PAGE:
by Jenny Underwood
mountain man beans in the pot.
- 2 pounds dry beans (pinto, kidney, white lima, and black)
- 1 pound hamburger, cooked and drained
- 1 onion, diced
- 1 bell pepper, diced
- 1 quart canned tomato juice, canned crushed tomatoes, or salsa
- 3 strips bacon, fried crisp
- 1 to 2 tablespoons liquid amino acids
- 2 tablespoons brown sugar
- 1 teaspoon chili powder
- Soak beans overnight, or use one of the alternative preparation methods listed below.
- Add all ingredients to a large, heavy pot. Add enough water to cover the beans by an extra third. Cook on medium heat for 1-1/2 to 2 hours, or until beans are plump and tender and sauce has thickened. Keep a close eye on the liquid level and add water if necessary to prevent scorched beans. Alternatively, cook for 6 to 8 hours in a slow cooker on low, or 1 hour in a pressure cooker or electric pressure cooker.
- Serve with cornbread, fried potatoes, crackers, or tortilla chips. Leftovers can be frozen or canned.
Forgot to soak your beans overnight? Try this technique for cooking beans without soaking, and learn a few other methods for how to prepare beans.
Beans are one of the most versatile foods. Not only are they extremely healthy, but they’re also easy to prepare and store, and they’re delicious! They’ve also been around for a long time, and beans of various types have been a staple food in many cultures throughout much of history. They’ve even been found in the tombs of pharaohs!
Beans are one of my favorite foods. I love them in chili, soup, Mexican dishes, and especially with a slow-simmered venison roast and cornbread. If you’ve never prepared beans from scratch, you’re in for a treat. Homemade beans are much better than store-bought — although those can be used in a pinch — and they’re easy to prepare. Just follow a few special techniques to ensure you have delicious, tender beans every time.
Cooking Beans Without Soaking
First, make certain to soak and drain your beans. Many people believe this will remove much of the flatulence-causing sugar that gives beans a bad name and, in my opinion, soaking will make them taste much better. An overnight soak in salt water is great if you have time. If not, add your dry beans to a large pot and cover them with twice the amount of water as there are beans. Add a teaspoon of salt, and bring the water to a rolling boil. Cover the pot, and turn off the stove. Allow the beans to soak for 1 hour. Drain off the soaking water, and then the beans will be ready to cook. You can also freeze your beans after soaking and they’ll cook much faster!
If you can’t soak your beans, cook them using a pressure cooker or an electric pressure cooker for 10 minutes. Drain off the water, add plenty of fresh water and any desired seasoning, and cook for an additional 30 to 45 minutes. A slow cooker or a heavy pot on the stove will also work well to finish beans. Just watch them closely and add water as needed. Beans should be very tender when done. Avoid cooking them on a high-heat stove, which can lead to boil-overs and scorched beans.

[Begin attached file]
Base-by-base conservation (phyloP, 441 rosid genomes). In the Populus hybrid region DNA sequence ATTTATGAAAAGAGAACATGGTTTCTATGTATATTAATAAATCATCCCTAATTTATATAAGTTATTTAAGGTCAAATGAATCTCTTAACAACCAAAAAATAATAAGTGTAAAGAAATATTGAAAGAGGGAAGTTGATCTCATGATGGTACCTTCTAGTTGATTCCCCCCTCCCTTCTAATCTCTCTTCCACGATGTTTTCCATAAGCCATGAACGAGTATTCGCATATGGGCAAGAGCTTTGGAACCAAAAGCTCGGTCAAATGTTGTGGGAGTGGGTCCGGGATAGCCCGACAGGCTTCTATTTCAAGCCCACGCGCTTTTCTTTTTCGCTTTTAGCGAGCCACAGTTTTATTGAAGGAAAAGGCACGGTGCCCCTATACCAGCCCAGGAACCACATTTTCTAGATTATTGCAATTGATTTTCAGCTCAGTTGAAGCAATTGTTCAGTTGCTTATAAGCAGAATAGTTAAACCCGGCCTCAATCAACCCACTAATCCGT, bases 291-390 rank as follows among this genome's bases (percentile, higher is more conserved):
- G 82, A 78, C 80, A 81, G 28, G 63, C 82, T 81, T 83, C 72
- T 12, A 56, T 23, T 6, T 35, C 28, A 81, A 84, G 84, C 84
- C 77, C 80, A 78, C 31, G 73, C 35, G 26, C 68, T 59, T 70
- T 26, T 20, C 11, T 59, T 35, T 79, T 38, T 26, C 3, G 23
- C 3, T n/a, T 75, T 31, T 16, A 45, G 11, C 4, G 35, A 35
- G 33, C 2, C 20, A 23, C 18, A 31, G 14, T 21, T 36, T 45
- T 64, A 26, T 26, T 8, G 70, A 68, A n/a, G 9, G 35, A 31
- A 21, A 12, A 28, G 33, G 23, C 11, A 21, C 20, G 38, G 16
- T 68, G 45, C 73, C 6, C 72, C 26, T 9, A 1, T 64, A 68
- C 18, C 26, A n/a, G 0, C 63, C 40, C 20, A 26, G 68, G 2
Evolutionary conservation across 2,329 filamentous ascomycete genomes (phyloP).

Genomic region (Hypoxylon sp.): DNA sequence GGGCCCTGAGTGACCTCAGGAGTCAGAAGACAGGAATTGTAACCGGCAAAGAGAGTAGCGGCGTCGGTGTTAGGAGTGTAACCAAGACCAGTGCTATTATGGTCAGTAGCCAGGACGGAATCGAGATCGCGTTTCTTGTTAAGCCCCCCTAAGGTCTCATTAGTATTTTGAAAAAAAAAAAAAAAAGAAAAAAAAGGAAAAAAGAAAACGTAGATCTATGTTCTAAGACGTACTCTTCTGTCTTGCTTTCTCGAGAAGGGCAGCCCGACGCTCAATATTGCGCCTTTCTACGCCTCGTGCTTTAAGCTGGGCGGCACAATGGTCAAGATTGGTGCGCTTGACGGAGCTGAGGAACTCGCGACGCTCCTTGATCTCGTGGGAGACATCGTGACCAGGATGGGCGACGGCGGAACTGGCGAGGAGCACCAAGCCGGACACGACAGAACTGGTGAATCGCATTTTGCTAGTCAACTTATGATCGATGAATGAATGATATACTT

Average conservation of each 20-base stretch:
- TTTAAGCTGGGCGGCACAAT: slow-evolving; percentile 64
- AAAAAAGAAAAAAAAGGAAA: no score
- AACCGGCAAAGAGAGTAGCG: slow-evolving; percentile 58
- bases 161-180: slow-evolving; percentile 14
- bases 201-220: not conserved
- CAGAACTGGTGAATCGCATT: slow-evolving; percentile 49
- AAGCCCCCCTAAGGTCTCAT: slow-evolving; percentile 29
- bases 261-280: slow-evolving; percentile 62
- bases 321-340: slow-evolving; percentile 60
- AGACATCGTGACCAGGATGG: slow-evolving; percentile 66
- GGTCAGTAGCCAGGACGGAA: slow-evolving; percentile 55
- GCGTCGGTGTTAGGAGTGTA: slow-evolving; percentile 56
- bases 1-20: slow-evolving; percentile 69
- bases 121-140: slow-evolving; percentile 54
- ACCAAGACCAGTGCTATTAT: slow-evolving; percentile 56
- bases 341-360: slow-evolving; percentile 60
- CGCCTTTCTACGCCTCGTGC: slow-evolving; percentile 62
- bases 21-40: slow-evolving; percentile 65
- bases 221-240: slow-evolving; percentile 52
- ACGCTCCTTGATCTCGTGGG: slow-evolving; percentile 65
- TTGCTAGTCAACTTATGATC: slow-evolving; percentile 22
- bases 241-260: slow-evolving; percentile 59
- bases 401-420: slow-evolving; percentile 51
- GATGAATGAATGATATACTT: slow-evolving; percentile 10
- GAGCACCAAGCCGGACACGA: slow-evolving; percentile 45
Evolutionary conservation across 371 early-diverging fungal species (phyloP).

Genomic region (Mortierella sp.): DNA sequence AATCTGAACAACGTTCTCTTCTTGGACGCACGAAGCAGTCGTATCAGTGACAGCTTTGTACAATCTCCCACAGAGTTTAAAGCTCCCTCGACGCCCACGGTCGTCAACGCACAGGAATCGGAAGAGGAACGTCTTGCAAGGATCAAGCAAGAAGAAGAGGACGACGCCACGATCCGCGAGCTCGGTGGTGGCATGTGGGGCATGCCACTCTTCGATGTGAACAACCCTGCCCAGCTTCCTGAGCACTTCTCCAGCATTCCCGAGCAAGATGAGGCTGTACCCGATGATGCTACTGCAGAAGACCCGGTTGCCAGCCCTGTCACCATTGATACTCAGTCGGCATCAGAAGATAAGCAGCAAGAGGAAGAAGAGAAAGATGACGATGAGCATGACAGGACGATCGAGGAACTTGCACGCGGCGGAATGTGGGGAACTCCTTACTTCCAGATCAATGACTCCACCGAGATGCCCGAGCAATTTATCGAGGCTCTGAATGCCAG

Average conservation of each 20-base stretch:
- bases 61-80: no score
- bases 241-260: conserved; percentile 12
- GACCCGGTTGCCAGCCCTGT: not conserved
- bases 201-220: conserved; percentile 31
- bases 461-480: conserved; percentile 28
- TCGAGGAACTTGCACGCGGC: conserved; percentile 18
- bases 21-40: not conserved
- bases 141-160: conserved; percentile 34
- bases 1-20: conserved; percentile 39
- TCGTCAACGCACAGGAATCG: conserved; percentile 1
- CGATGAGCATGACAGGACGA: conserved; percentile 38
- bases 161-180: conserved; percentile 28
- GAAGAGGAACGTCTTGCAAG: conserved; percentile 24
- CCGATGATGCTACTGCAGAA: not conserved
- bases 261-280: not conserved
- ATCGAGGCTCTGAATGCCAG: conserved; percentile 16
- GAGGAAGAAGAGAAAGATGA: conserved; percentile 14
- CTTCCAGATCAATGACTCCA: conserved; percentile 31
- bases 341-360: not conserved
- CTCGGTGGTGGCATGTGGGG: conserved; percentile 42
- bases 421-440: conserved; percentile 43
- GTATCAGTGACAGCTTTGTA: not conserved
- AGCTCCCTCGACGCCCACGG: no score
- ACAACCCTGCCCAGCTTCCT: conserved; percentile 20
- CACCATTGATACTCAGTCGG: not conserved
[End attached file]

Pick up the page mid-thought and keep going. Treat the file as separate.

Canning Cooked Beans
You can also can beans so you have a stockpile of ready-to-use food that doesn’t need to be frozen or refrigerated. Before canning, soak your beans overnight and then rinse and drain them. After soaking, boil the beans in a large stockpot for 30 minutes and then drain the water off.
Wash your canning jars and lids in hot, soapy water and rinse well. Keep them hot until you’re ready to fill them. Fill the hot jars with beans up to about the top of the shoulder. Add boiling water, leaving 1 inch of headspace. Then, add salt at the amount of 1 teaspoon per quart and 1/2 teaspoon per pint. Next, remove any air bubbles by gently pushing a wooden skewer or knife along the inside edges of the jars. Wipe the jar rims with a vinegar-soaked cloth, and place hot lids and rings on the jars and finger-tighten.
Follow the directions in your pressure-canner manual for adding water to the canner and correctly assembling all the parts, as well as for altitude variations. Can your jars at 11 pounds of pressure for 90 minutes for quarts or 75 minutes for pints, checking for altitude variations. Once the pressure has dropped naturally and you’ve removed the weight, let the jars sit in the canner for an additional 10 minutes. Then, carefully remove the jars and allow them to sit undisturbed for 24 hours. Check the seals, and immediately eat anything that didn’t seal properly. Label your jars, and store them in a cool, dry place.
Now, it’s time to put those beans to work! Feel free to swap out my suggested types of beans for whatever you like.
Spill the Beans
It’s no secret: Beans are a budget-friendly kitchen staple full of flavor and nutrition. As the weather cools down, warm up with these deliciously simple dishes that feature the humble dry bean.
Jenny Underwood is a home-schooling mom on a fifth-generation farm in the Missouri Ozarks, where she gardens, forages, hunts, and preserves food. Follow her at Inconvenient Family.